Discourse on the Origin of Inequality, part I (all translations mine).

A few lines later, Rousseau refers in similar fashion to “the error of those who, in reasoning about the state of nature, bring into it ideas taken from society.” Rousseau problematizes the origin of language by questioning its epistemology: how can we explain the origin of language without attributing to the originators qualities that depend on language. This awareness of paradox, which seems banal in the age of deconstruction, makes Rousseau the originator not only of victimary rhetoric but of deconstruction itself.

The argument continues: even when we “[suppose] this first difficulty vanquished,” that is, that language could have become “indispensable,” we encounter a “new difficulty, worse even than the previous one”: that if men needed language in order to think, they must have needed thought in order to speak. These paradoxes are accompanied by fragments of a hypothesis of origin that is in turn deconstructed:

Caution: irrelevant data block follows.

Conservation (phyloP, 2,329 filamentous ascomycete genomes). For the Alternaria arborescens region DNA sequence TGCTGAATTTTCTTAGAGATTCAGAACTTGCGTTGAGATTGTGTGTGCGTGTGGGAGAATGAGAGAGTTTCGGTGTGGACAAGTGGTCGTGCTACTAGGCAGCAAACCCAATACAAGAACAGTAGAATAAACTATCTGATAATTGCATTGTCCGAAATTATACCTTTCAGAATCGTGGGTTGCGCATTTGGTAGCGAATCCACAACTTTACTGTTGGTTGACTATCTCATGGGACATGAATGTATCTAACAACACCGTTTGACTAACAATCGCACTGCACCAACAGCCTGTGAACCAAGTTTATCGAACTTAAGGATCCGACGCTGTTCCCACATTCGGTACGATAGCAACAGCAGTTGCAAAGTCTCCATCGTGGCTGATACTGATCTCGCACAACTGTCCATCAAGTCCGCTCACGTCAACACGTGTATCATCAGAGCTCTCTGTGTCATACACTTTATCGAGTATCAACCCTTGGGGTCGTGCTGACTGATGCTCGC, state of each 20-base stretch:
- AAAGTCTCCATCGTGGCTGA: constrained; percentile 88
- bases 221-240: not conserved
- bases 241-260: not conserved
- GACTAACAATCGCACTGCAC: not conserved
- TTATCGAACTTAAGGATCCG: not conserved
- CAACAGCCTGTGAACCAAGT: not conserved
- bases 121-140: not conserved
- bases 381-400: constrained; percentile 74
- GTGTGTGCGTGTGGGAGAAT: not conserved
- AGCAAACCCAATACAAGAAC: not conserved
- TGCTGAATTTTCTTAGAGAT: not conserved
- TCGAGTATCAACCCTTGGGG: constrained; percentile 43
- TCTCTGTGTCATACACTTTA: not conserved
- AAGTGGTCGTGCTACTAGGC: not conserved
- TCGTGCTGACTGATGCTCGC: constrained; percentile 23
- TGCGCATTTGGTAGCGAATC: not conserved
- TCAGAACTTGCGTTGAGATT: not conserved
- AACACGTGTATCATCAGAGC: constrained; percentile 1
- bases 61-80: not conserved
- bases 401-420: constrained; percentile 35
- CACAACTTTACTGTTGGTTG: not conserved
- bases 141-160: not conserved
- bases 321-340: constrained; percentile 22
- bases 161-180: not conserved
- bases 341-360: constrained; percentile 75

Man’s first language, the most universal, most energetic language, and the only one he needed until it became necessary [i.e., in “society”] to persuade men in assembly, is the call of nature [le cri de la nature]. . . . It was finally decided to substitute for [the call] vocal articulations which, without having the same [sc. “natural”] relation with certain ideas, are more appropriate to representing the totality of ideas as instituted signs–a substitution that could not have taken place without common consent, and in a manner rather difficult to exercise for men whose crude organs had not yet any practice, and still more difficult to conceive in itself, since this unanimous agreement [accord unanime] had to be motivated, so that speech seems to have been very necessary in order to establish the use of speech.